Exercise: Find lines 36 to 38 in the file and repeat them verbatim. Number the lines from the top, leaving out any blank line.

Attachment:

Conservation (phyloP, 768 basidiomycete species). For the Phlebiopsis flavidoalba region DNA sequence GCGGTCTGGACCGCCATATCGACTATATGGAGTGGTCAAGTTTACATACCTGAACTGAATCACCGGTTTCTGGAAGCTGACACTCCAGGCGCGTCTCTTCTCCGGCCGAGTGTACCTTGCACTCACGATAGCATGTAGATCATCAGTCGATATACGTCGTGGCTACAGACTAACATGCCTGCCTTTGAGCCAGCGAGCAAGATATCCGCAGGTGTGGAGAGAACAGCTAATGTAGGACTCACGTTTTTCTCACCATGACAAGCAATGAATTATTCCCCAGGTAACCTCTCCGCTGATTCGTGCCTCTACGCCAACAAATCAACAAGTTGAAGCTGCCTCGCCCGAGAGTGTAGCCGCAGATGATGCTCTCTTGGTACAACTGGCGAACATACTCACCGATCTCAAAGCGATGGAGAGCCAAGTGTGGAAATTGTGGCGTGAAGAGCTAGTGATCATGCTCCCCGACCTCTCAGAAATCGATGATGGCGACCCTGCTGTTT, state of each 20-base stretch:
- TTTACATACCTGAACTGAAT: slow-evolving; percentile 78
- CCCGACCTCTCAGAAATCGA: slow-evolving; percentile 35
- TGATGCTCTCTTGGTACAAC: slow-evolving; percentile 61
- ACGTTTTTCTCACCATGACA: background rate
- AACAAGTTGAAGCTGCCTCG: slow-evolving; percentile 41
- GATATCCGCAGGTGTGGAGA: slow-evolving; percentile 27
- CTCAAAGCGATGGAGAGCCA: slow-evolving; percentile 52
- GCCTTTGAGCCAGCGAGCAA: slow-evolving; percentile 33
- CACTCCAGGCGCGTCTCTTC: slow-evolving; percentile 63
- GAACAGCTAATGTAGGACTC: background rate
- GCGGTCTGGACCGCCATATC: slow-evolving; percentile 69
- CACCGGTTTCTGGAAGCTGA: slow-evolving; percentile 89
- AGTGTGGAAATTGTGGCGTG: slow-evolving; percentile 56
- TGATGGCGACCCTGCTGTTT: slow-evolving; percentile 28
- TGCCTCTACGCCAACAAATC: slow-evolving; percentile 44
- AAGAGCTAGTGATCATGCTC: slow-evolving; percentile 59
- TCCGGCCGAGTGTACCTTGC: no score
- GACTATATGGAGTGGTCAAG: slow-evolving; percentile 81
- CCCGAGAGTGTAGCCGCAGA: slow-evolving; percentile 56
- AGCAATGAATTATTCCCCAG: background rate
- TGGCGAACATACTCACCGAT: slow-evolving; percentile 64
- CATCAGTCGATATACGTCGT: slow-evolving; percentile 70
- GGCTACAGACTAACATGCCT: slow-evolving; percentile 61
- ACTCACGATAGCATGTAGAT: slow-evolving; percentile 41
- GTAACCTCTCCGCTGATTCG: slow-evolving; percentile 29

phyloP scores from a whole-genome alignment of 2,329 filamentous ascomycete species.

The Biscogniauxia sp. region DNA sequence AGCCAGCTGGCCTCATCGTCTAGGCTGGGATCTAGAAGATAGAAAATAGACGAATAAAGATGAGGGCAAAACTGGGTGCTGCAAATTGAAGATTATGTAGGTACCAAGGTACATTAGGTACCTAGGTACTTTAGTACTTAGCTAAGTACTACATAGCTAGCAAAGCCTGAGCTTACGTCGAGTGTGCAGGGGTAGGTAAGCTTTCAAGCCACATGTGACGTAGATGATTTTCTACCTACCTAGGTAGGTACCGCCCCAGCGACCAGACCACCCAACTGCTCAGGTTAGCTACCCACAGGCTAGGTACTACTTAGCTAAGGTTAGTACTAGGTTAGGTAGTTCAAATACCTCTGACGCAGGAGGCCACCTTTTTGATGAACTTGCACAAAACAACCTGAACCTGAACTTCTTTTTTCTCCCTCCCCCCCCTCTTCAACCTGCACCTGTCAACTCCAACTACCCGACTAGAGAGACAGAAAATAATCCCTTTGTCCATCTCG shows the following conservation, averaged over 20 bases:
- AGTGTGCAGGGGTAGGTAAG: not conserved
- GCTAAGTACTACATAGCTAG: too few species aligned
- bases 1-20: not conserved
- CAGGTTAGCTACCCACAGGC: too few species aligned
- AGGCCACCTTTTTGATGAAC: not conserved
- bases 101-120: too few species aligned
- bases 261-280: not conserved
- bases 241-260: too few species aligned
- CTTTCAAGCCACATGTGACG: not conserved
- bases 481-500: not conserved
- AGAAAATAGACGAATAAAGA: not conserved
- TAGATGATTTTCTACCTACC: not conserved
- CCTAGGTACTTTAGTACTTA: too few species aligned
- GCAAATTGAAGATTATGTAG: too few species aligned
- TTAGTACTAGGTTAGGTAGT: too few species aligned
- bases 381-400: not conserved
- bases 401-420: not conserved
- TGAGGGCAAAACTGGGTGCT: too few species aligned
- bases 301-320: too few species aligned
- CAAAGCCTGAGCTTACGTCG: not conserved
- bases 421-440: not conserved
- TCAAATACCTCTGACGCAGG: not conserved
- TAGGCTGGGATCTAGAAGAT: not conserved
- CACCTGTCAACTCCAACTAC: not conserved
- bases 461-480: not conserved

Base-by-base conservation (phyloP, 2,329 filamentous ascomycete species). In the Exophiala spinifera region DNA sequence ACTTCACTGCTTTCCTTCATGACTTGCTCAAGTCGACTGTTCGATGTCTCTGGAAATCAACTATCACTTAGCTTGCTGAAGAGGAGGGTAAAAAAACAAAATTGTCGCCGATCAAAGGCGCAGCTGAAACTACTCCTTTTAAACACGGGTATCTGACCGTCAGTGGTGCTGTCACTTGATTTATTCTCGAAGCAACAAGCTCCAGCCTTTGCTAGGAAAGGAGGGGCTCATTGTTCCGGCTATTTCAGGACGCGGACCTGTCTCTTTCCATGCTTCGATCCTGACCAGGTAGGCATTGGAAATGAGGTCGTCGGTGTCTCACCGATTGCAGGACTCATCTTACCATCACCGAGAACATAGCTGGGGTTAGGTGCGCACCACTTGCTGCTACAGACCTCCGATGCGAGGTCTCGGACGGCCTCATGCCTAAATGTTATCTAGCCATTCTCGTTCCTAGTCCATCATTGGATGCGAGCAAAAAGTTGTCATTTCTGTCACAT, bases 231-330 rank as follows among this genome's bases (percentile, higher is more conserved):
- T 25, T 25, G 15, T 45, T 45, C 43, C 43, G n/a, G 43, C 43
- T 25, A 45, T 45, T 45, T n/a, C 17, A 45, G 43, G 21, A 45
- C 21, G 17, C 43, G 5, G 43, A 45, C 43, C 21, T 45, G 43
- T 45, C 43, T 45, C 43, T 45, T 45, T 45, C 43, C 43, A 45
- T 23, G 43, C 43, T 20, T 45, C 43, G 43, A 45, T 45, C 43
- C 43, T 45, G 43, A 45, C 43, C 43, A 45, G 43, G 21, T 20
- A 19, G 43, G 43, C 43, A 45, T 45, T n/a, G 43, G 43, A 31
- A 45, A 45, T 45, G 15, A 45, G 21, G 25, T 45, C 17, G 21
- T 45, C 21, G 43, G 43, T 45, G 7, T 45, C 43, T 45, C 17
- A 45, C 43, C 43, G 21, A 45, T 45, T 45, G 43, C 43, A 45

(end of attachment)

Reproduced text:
- bases 241-260: too few species aligned
- CTTTCAAGCCACATGTGACG: not conserved
- bases 481-500: not conserved